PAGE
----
Investors fail to get broader powers
Companies will continue to have broad authority to block investors from playing a bigger role in electing members of corporate boards, federal regulators ruled Wednesday.
The 3-1 vote by the Securities and Exchange Commission drew rebukes from investor activists, who say average shareholders are virtually powerless to deal with board members who aren’t looking out for their interests.
“Responsible management need not fear its shareholders,” said Commissioner Annette Nazareth, who cast the lone dissenting vote. “I am obviously disappointed.”
SEC Chairman Christopher Cox defended the vote, which he said upholds a long-standing policy in which companies have the right to block placement of shareholder election resolutions on their corporate ballots.
Cox said he remained committed to establishing new rules that would give shareholders a greater voice in corporate elections. Wednesday’s vote was required, he said, because of a 2006 appellate ruling that could lead to inconsistent standards for board elections in different parts of the country and jeopardize certain investor protections.
“Today is not the end, and I hope all stakeholders will continue to work with us,” Cox said. He added later that he expected to “move forward and reopen this discussion in 2008.”
Shareholders typically have little ability to influence the director nomination process other than to mount maverick, out-of-pocket campaigns.
Opponents of expanding such rights, including access to corporate “proxy” election materials, contend that groups with narrow agendas could end up with undue influence. They say other reforms, such as the increasing number of independent directors, make the election proposals unnecessary.
“Simply put, proxy access is a bad idea whose time passed,” John J. Castellani, president of the Business Roundtable, testified before Congress in September.
But advocates maintain that such powers would help ensure that directors stay accountable to shareholders and perform their role as watchdogs, rather than fall under the sway of high-powered executives.
“Chairman Cox caved in to political pressure to take away a fundamental investor right,” AFL-CIO President John Sweeney said in a statement, adding, “This rule comes at a time when the need for strong, independent corporate directors and a vigilant SEC is more critical than ever.”
The issue has sparked a barrage of more than 34,000 letters to the SEC, officials said Wednesday.
Shortly after the vote, officials at the American Federation of State, County and Municipal Employees said they were filing election resolutions for 2008 at Bear Stearns and JPMorgan Chase, companies that they said had mismanaged mortgage-related matters.
Richard Ferlauto, director of corporate governance and pension investment at AFSCME, said that the union’s pension fund and allies also planned to file further resolutions and that they would press them in the courts if necessary.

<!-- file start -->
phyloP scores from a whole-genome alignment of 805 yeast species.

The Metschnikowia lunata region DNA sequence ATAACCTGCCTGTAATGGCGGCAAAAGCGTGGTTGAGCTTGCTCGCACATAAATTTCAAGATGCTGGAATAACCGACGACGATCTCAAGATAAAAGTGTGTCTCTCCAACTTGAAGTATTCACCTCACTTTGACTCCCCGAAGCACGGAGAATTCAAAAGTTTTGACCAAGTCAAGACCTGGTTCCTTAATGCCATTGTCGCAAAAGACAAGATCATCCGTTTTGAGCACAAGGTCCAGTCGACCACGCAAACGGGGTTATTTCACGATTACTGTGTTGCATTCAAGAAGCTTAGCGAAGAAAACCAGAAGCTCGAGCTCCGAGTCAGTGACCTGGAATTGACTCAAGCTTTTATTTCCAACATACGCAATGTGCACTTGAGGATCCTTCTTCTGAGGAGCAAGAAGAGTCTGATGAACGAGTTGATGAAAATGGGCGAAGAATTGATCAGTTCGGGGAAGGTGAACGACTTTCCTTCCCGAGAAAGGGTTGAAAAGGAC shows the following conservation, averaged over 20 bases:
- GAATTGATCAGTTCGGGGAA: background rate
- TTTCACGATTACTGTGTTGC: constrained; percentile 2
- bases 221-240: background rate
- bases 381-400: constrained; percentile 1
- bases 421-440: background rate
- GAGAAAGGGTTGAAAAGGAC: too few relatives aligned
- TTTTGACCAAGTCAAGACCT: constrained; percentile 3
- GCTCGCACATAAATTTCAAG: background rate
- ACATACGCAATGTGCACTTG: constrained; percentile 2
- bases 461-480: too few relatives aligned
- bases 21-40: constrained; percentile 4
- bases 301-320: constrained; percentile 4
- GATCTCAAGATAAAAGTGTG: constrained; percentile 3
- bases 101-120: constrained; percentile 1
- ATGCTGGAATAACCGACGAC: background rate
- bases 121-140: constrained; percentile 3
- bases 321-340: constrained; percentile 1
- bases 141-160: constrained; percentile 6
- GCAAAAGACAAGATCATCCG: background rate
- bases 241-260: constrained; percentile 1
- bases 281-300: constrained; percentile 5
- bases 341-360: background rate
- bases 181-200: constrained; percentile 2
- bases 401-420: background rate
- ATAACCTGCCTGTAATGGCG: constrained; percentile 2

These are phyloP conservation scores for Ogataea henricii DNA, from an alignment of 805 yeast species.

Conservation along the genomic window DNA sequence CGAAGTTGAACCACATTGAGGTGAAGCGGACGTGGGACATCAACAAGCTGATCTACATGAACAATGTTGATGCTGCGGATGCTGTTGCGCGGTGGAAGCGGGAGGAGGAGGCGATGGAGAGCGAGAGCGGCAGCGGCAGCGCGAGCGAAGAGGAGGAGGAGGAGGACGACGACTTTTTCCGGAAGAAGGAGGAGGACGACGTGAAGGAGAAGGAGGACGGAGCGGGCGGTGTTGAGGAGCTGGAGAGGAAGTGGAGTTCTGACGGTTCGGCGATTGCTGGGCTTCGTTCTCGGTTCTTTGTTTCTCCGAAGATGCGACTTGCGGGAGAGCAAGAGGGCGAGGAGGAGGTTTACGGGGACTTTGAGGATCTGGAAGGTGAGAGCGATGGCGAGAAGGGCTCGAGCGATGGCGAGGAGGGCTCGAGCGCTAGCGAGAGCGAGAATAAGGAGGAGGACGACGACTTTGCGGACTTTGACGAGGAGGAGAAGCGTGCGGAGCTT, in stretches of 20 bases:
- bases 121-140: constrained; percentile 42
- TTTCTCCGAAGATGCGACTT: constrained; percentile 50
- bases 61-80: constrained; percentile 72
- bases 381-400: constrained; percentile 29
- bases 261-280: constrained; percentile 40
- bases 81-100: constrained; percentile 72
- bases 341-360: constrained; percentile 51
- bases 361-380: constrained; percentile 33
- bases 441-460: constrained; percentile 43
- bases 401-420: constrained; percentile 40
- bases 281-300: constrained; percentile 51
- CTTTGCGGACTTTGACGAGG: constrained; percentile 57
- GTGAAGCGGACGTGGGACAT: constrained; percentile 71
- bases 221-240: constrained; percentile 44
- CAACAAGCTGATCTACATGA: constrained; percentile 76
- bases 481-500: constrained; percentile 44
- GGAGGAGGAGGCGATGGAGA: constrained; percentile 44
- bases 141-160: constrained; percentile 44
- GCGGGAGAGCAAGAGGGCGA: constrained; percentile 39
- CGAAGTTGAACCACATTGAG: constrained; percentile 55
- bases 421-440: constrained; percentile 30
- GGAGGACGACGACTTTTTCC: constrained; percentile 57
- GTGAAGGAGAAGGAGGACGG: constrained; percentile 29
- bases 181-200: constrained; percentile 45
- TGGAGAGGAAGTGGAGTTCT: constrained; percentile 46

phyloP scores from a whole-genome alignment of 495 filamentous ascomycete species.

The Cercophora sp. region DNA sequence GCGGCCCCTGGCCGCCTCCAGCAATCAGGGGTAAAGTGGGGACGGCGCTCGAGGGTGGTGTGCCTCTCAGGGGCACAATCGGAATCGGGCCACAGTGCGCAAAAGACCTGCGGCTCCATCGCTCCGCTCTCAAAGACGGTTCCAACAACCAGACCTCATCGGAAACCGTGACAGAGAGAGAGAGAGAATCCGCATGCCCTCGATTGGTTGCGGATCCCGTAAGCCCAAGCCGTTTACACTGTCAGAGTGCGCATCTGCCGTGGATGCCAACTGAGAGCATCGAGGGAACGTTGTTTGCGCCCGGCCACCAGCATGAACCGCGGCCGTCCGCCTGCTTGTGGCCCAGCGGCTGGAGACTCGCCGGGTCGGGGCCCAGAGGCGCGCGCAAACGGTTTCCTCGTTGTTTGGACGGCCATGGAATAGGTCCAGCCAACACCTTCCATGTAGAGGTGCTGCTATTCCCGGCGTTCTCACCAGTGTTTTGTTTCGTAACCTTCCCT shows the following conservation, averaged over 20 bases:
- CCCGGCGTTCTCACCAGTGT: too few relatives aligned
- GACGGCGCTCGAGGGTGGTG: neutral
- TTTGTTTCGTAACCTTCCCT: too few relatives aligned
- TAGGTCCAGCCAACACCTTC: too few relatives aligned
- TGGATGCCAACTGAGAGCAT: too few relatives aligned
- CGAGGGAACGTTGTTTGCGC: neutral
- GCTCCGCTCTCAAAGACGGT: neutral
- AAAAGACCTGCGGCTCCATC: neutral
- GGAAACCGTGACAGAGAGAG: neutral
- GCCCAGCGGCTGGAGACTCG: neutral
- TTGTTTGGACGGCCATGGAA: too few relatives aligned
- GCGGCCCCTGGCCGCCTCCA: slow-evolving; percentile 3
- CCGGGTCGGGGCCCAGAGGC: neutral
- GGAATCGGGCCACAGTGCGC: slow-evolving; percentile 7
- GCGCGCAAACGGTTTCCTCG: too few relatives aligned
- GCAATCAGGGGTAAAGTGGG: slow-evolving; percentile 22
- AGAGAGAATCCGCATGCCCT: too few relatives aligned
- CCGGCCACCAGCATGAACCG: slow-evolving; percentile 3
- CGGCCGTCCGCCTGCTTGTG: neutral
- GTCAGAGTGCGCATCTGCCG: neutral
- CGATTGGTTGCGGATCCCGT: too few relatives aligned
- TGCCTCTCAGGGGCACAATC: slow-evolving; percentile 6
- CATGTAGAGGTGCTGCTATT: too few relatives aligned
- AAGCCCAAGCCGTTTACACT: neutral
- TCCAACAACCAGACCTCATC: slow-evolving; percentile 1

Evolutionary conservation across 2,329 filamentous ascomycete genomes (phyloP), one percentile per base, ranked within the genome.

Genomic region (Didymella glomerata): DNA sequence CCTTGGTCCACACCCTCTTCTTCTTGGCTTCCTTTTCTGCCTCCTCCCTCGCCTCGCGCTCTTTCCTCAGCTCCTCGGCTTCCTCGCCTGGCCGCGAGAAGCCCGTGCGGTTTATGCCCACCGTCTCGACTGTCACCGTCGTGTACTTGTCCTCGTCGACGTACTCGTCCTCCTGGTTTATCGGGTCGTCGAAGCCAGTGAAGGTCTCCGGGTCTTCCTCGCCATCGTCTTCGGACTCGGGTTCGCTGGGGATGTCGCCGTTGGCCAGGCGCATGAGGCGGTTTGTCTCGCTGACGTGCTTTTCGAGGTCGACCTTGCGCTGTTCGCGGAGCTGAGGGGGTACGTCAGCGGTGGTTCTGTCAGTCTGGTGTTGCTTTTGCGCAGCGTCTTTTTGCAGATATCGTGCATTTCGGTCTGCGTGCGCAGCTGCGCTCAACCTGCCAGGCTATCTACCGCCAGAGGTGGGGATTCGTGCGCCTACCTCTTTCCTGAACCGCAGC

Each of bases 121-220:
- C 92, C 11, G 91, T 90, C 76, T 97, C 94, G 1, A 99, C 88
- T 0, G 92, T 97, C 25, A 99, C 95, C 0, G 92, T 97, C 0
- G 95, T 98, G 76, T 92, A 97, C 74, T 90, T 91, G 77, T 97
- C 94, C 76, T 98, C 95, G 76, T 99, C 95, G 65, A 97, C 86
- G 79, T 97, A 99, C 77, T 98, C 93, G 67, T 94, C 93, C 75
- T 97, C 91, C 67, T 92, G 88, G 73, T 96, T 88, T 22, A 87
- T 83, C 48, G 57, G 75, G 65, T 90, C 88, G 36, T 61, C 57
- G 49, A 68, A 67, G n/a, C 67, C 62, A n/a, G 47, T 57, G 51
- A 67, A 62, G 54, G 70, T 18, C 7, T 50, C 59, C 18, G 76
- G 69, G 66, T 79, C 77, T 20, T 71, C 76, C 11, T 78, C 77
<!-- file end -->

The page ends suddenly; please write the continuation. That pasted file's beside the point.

“We take these actions with regret and only because Chairman Cox chose this controversial course to subvert important shareholder rights,” Ferlauto said.
The union helped spark the current debate by pushing for an election resolution at AIG, which the company rejected.
In 2006, the U.S. Court of Appeals for the 2nd Circuit ruled that the SEC’s practice of taking no action when companies blocked shareholder election proposals -- in effect since 1990 or earlier -- was not consistent with earlier SEC policy and was therefore invalid.
A more recent Supreme Court decision on another case seemed to tilt the other way, SEC officials said Wednesday.
Cox said Wednesday that the SEC vote would protect investors by erasing uncertainty and guaranteeing that the regulatory body’s antifraud and disclosure standards for board elections remained in place. “We owe it to investors and the markets to at least ensure that this does not happen.”
But Nazareth was not convinced. “I don’t believe we’re in a state of great uncertainty,” she said, noting that last year there were only three such proxy proposals.
Nazareth also expressed uncertainty about whether the SEC vote was a stopgap or a more lasting policy.
Democrat lawmakers, including Sen. Christopher J. Dodd (D-Conn.), who is chairman of the Senate Banking Committee, had urged the SEC to hold off action until it has its full complement of Democratic members. One Democratic seat on the panel is vacant, and Nazareth has announced her intention to leave in the near future.
“The result of today’s vote is a step backwards for shareholders, as evidenced in part by the thousands of comments received in opposition to the rule, primarily from those representing shareholder interests,” Rep. Barney Frank (D-Mass.), chairman of the House Committee on Financial Services, said in a statement.